Generally speaking a registry is a location that stores information about registered entities. A few of examples of registries could be a town's birth registry which records all births in the town, a College class registration office, and an annual article index of a publication which lists all articles that appeared in the publication during a particular year.
Registry is defined in the Webster's College Dictionary as the "place where a register is kept", and the dictionary defines register as "a book in which records of events, names, etc., are kept".
In the examples provided above we see that the birth registry will contain a list of all names of people who were born in the town, their dates of birth and maybe some other information like the address at the time of birth, ages of parents, names of parents, etc. We do not expect to see the actual people in the registry ! The people will be in their offices, homes or wherever else.
Similarly, in the case of the annual article index, which is another form of registry we expect to see the titles and dates of publication of articles that appeared in the publication during that year. We do not expect to find the articles themselves in the index of articles.
A repository on the other hand is a location where actual artifacts are stored. We can guess that for the example of the birth registry, the actual repository would be hospitals, delivery clinics and places where people give birth. This is where we can actually find the babies.
Similarly in the case of the article index, the actual articles would be find in the various issues of the publication throughout the year, and would be stored in a library.
Repository is defined in the Webster's College Dictionary as " a place where things are deposited, stored or offered".
So now in the context of SOA, we can define the Service Registry and Service Repository as follows.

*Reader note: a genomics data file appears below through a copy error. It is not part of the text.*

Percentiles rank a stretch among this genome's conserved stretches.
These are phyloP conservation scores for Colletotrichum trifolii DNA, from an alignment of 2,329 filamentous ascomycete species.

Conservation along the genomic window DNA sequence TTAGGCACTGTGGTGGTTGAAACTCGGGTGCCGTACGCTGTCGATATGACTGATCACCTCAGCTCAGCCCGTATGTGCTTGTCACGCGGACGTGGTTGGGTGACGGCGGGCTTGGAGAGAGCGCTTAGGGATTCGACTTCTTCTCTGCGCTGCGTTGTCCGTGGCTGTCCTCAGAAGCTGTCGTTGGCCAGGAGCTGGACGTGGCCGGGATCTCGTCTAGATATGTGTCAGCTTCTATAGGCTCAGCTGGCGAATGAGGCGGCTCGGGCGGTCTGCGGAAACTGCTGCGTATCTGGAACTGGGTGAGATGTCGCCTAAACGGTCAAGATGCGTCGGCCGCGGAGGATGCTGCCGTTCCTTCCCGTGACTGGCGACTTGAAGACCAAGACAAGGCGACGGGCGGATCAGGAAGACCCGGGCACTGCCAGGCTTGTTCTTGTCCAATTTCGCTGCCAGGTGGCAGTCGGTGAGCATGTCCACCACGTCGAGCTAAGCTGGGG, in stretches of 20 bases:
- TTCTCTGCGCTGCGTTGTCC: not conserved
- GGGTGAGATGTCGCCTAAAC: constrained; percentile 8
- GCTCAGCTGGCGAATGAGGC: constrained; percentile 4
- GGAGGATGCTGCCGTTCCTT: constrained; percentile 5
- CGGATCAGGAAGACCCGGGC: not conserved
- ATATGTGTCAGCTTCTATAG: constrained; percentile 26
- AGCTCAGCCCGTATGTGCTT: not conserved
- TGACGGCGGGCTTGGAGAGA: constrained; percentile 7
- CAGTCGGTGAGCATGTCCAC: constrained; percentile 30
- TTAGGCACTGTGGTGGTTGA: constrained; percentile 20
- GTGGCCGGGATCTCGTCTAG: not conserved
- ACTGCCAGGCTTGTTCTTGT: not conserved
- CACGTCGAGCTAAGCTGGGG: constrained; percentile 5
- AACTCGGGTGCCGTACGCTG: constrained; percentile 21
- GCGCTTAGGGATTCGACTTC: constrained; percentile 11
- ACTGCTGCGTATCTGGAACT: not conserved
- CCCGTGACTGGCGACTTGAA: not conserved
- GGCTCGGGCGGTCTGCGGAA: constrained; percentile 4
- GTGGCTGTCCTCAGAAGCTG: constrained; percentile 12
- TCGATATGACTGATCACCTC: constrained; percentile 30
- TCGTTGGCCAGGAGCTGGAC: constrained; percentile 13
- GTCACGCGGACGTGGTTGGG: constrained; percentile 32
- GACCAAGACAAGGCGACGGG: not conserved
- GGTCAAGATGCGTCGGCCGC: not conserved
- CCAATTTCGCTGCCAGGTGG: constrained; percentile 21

A comprehensive list of all SOA services available to an enterprise to achieve a business objective. The list would include the service identification information, location of the service, service classification (purpose), and information about how to interact with the service.
A storage location that houses the SOA service and its components, is involved in controlling access to the service and the presentation of the service to its users
If we ponder for a moment we notice that some key areas of a SOA service are neither part of a service registry or service repository - at least by defintion. For example a service's history, statistics about the the service, performance reports, etc.. by definition are not part of the repository. Some SOA implementations or frameworks might decide to store such service management reports and information in the repository, others might wish to develop a SOA Service Management Repository which will house that kind of informaton.
Your News... Our Newsletter - If you have any news you would like added to the PMISSC newsletter, send email with the information to firstname.lastname@example.org and president@pmis...